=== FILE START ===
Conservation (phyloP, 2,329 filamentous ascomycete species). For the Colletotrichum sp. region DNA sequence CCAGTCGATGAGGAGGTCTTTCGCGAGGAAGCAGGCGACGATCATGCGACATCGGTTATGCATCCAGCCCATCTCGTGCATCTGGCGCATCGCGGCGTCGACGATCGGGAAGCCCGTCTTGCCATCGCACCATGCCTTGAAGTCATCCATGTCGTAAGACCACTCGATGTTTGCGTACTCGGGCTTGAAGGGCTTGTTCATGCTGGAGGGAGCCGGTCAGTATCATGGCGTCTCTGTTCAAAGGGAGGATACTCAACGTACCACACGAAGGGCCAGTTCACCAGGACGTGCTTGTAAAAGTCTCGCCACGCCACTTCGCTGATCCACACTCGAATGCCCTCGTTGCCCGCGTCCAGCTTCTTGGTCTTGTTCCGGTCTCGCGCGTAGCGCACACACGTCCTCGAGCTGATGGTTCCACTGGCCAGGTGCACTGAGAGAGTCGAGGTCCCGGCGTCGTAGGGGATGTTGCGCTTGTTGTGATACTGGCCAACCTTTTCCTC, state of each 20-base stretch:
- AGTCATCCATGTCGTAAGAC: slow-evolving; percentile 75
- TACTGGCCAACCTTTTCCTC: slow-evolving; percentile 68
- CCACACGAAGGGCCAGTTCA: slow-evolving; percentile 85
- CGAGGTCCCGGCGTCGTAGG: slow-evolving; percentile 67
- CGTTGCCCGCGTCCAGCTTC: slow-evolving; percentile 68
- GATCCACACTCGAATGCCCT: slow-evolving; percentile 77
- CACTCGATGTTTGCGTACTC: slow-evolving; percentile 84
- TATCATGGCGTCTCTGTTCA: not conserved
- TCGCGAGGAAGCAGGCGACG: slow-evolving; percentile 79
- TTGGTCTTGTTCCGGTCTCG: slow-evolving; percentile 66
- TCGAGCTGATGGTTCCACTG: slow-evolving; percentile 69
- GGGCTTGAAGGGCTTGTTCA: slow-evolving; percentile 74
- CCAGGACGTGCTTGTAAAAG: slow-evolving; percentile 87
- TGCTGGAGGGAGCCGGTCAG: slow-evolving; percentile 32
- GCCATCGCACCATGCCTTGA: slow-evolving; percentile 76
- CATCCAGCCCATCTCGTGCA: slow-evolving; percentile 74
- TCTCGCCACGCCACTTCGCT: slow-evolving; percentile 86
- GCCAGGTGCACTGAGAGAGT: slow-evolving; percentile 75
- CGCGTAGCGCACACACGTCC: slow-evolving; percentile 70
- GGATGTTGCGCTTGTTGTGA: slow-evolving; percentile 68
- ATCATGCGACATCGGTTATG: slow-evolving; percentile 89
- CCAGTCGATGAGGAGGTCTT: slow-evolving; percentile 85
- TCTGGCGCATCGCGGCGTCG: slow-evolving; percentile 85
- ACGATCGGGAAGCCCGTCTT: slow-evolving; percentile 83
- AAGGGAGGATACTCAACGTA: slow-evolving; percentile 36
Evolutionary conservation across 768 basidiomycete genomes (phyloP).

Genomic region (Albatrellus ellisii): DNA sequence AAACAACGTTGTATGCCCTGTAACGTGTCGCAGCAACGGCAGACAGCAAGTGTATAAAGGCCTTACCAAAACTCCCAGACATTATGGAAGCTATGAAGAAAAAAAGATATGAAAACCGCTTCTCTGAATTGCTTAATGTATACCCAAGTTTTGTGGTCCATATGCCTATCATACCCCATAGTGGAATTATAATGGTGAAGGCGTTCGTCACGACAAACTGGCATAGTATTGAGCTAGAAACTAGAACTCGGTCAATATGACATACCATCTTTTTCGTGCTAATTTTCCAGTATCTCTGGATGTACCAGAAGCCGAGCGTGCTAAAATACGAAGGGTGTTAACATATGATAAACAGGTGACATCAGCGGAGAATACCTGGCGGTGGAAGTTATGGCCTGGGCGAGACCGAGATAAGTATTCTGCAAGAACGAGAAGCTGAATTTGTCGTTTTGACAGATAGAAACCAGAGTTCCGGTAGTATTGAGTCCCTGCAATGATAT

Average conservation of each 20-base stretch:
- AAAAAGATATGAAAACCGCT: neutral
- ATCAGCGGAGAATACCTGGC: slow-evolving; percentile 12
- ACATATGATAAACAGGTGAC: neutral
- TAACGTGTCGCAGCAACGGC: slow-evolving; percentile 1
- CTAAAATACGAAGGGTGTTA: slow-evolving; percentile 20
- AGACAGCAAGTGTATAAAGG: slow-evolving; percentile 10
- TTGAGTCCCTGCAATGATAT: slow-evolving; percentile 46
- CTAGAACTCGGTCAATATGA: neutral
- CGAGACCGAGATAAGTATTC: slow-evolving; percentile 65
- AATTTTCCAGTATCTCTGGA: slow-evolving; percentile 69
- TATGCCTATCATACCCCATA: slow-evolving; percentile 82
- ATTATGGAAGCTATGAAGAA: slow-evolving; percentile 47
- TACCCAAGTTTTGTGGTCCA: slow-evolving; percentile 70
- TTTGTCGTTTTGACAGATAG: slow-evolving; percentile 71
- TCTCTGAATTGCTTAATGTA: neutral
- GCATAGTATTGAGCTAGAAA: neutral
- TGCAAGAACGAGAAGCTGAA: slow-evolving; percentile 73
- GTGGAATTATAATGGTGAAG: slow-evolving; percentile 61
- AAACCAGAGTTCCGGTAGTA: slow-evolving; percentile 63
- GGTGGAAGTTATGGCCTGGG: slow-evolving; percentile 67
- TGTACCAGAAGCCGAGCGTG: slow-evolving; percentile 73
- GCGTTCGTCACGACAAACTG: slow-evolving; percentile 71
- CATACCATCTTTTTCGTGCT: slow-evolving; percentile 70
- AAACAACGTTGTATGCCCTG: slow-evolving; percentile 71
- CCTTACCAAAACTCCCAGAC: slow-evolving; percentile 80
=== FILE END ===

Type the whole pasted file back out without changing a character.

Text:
Conservation (phyloP, 2,329 filamentous ascomycete species). For the Colletotrichum sp. region DNA sequence CCAGTCGATGAGGAGGTCTTTCGCGAGGAAGCAGGCGACGATCATGCGACATCGGTTATGCATCCAGCCCATCTCGTGCATCTGGCGCATCGCGGCGTCGACGATCGGGAAGCCCGTCTTGCCATCGCACCATGCCTTGAAGTCATCCATGTCGTAAGACCACTCGATGTTTGCGTACTCGGGCTTGAAGGGCTTGTTCATGCTGGAGGGAGCCGGTCAGTATCATGGCGTCTCTGTTCAAAGGGAGGATACTCAACGTACCACACGAAGGGCCAGTTCACCAGGACGTGCTTGTAAAAGTCTCGCCACGCCACTTCGCTGATCCACACTCGAATGCCCTCGTTGCCCGCGTCCAGCTTCTTGGTCTTGTTCCGGTCTCGCGCGTAGCGCACACACGTCCTCGAGCTGATGGTTCCACTGGCCAGGTGCACTGAGAGAGTCGAGGTCCCGGCGTCGTAGGGGATGTTGCGCTTGTTGTGATACTGGCCAACCTTTTCCTC, state of each 20-base stretch:
- AGTCATCCATGTCGTAAGAC: slow-evolving; percentile 75
- TACTGGCCAACCTTTTCCTC: slow-evolving; percentile 68
- CCACACGAAGGGCCAGTTCA: slow-evolving; percentile 85
- CGAGGTCCCGGCGTCGTAGG: slow-evolving; percentile 67
- CGTTGCCCGCGTCCAGCTTC: slow-evolving; percentile 68
- GATCCACACTCGAATGCCCT: slow-evolving; percentile 77
- CACTCGATGTTTGCGTACTC: slow-evolving; percentile 84
- TATCATGGCGTCTCTGTTCA: not conserved
- TCGCGAGGAAGCAGGCGACG: slow-evolving; percentile 79
- TTGGTCTTGTTCCGGTCTCG: slow-evolving; percentile 66
- TCGAGCTGATGGTTCCACTG: slow-evolving; percentile 69
- GGGCTTGAAGGGCTTGTTCA: slow-evolving; percentile 74
- CCAGGACGTGCTTGTAAAAG: slow-evolving; percentile 87
- TGCTGGAGGGAGCCGGTCAG: slow-evolving; percentile 32
- GCCATCGCACCATGCCTTGA: slow-evolving; percentile 76
- CATCCAGCCCATCTCGTGCA: slow-evolving; percentile 74
- TCTCGCCACGCCACTTCGCT: slow-evolving; percentile 86
- GCCAGGTGCACTGAGAGAGT: slow-evolving; percentile 75
- CGCGTAGCGCACACACGTCC: slow-evolving; percentile 70
- GGATGTTGCGCTTGTTGTGA: slow-evolving; percentile 68
- ATCATGCGACATCGGTTATG: slow-evolving; percentile 89
- CCAGTCGATGAGGAGGTCTT: slow-evolving; percentile 85
- TCTGGCGCATCGCGGCGTCG: slow-evolving; percentile 85
- ACGATCGGGAAGCCCGTCTT: slow-evolving; percentile 83
- AAGGGAGGATACTCAACGTA: slow-evolving; percentile 36
Evolutionary conservation across 768 basidiomycete genomes (phyloP).

Genomic region (Albatrellus ellisii): DNA sequence AAACAACGTTGTATGCCCTGTAACGTGTCGCAGCAACGGCAGACAGCAAGTGTATAAAGGCCTTACCAAAACTCCCAGACATTATGGAAGCTATGAAGAAAAAAAGATATGAAAACCGCTTCTCTGAATTGCTTAATGTATACCCAAGTTTTGTGGTCCATATGCCTATCATACCCCATAGTGGAATTATAATGGTGAAGGCGTTCGTCACGACAAACTGGCATAGTATTGAGCTAGAAACTAGAACTCGGTCAATATGACATACCATCTTTTTCGTGCTAATTTTCCAGTATCTCTGGATGTACCAGAAGCCGAGCGTGCTAAAATACGAAGGGTGTTAACATATGATAAACAGGTGACATCAGCGGAGAATACCTGGCGGTGGAAGTTATGGCCTGGGCGAGACCGAGATAAGTATTCTGCAAGAACGAGAAGCTGAATTTGTCGTTTTGACAGATAGAAACCAGAGTTCCGGTAGTATTGAGTCCCTGCAATGATAT

Average conservation of each 20-base stretch:
- AAAAAGATATGAAAACCGCT: neutral
- ATCAGCGGAGAATACCTGGC: slow-evolving; percentile 12
- ACATATGATAAACAGGTGAC: neutral
- TAACGTGTCGCAGCAACGGC: slow-evolving; percentile 1
- CTAAAATACGAAGGGTGTTA: slow-evolving; percentile 20
- AGACAGCAAGTGTATAAAGG: slow-evolving; percentile 10
- TTGAGTCCCTGCAATGATAT: slow-evolving; percentile 46
- CTAGAACTCGGTCAATATGA: neutral
- CGAGACCGAGATAAGTATTC: slow-evolving; percentile 65
- AATTTTCCAGTATCTCTGGA: slow-evolving; percentile 69
- TATGCCTATCATACCCCATA: slow-evolving; percentile 82
- ATTATGGAAGCTATGAAGAA: slow-evolving; percentile 47
- TACCCAAGTTTTGTGGTCCA: slow-evolving; percentile 70
- TTTGTCGTTTTGACAGATAG: slow-evolving; percentile 71
- TCTCTGAATTGCTTAATGTA: neutral
- GCATAGTATTGAGCTAGAAA: neutral
- TGCAAGAACGAGAAGCTGAA: slow-evolving; percentile 73
- GTGGAATTATAATGGTGAAG: slow-evolving; percentile 61
- AAACCAGAGTTCCGGTAGTA: slow-evolving; percentile 63
- GGTGGAAGTTATGGCCTGGG: slow-evolving; percentile 67
- TGTACCAGAAGCCGAGCGTG: slow-evolving; percentile 73
- GCGTTCGTCACGACAAACTG: slow-evolving; percentile 71
- CATACCATCTTTTTCGTGCT: slow-evolving; percentile 70
- AAACAACGTTGTATGCCCTG: slow-evolving; percentile 71
- CCTTACCAAAACTCCCAGAC: slow-evolving; percentile 80